Where Are the Network Fact Checkers?

"The independent Wall Street Journal shows that the Bush plan drains money that is needed now to pay our current benefits." -- Liberal actor Ed Asner, in a Democratic taped phone message.

"We believe no such thing and no story we've published has asserted it." -- Wall Street Journal editorial, October 25.

Now here's the text of the November 1 Media Reality Check:

NBC's Claire Shipman marveled this morning at the effectiveness of Al Gore's misleading, fear-pushing, anti-free market Social Security TV spots. "Who would have thought it, Katie?" Shipman chirpily exulted to Today's Katie Couric. "[His aides] now believe that Florida could be the centerpiece of a Gore win. They think that's largely because of message: heavy on Social Security, heavy on ads on Social Security."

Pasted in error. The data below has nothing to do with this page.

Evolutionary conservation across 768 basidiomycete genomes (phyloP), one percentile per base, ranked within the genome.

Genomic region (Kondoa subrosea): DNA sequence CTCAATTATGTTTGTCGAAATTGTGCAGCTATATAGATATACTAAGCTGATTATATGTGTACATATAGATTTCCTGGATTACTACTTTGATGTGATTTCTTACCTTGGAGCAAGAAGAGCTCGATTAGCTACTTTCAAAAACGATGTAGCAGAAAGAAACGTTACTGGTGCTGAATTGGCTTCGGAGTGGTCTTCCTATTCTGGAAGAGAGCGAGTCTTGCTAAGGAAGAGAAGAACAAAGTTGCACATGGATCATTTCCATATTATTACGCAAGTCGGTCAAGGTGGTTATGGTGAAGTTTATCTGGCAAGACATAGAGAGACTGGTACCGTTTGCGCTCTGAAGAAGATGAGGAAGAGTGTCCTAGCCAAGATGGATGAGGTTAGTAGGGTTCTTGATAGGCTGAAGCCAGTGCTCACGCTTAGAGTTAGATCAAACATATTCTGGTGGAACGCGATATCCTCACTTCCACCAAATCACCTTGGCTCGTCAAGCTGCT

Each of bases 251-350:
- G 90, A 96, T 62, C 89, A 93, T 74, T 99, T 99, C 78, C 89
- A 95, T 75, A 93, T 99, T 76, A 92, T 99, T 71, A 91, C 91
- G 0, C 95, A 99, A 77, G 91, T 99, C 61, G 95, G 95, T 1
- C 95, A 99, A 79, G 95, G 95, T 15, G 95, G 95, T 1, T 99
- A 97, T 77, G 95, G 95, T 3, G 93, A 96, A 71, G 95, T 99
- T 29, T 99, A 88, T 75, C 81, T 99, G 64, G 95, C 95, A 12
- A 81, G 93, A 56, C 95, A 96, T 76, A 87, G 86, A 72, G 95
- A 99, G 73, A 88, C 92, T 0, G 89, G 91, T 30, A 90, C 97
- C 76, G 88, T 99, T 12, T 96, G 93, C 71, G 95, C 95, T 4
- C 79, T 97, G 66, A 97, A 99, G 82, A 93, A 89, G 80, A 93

To let viewers know why she was so darned impressed, Shipman showed a clip of what she touted as a "very effective" ad: "So what happens when Bush promises the same money to young workers and to seniors? Answer: One promise gets broken," the Gore announcer darkly intoned.

"Now, they're gonna keep hitting Social Security hard," Shipman promised, never once criticizing or otherwise even attempting to balance the Democratic ad's message.

More than the other broadcast networks, NBC made a big deal out of its post-debate "Truth Squads." Now with just six days left, all that seems to matter is whether a commercial moves voters. Gore's ad charges that the Republican plan jeopardizes "current" benefits, as if pension checks will stop the moment Bush is inaugurated. But Nobel-prize winning economist Milton Friedman, writing in the same Wall Street Journal whose independence was recently blessed by the Democrats, demonstrated that the claim that Bush jeopardizes old folks' retirement checks is bogus.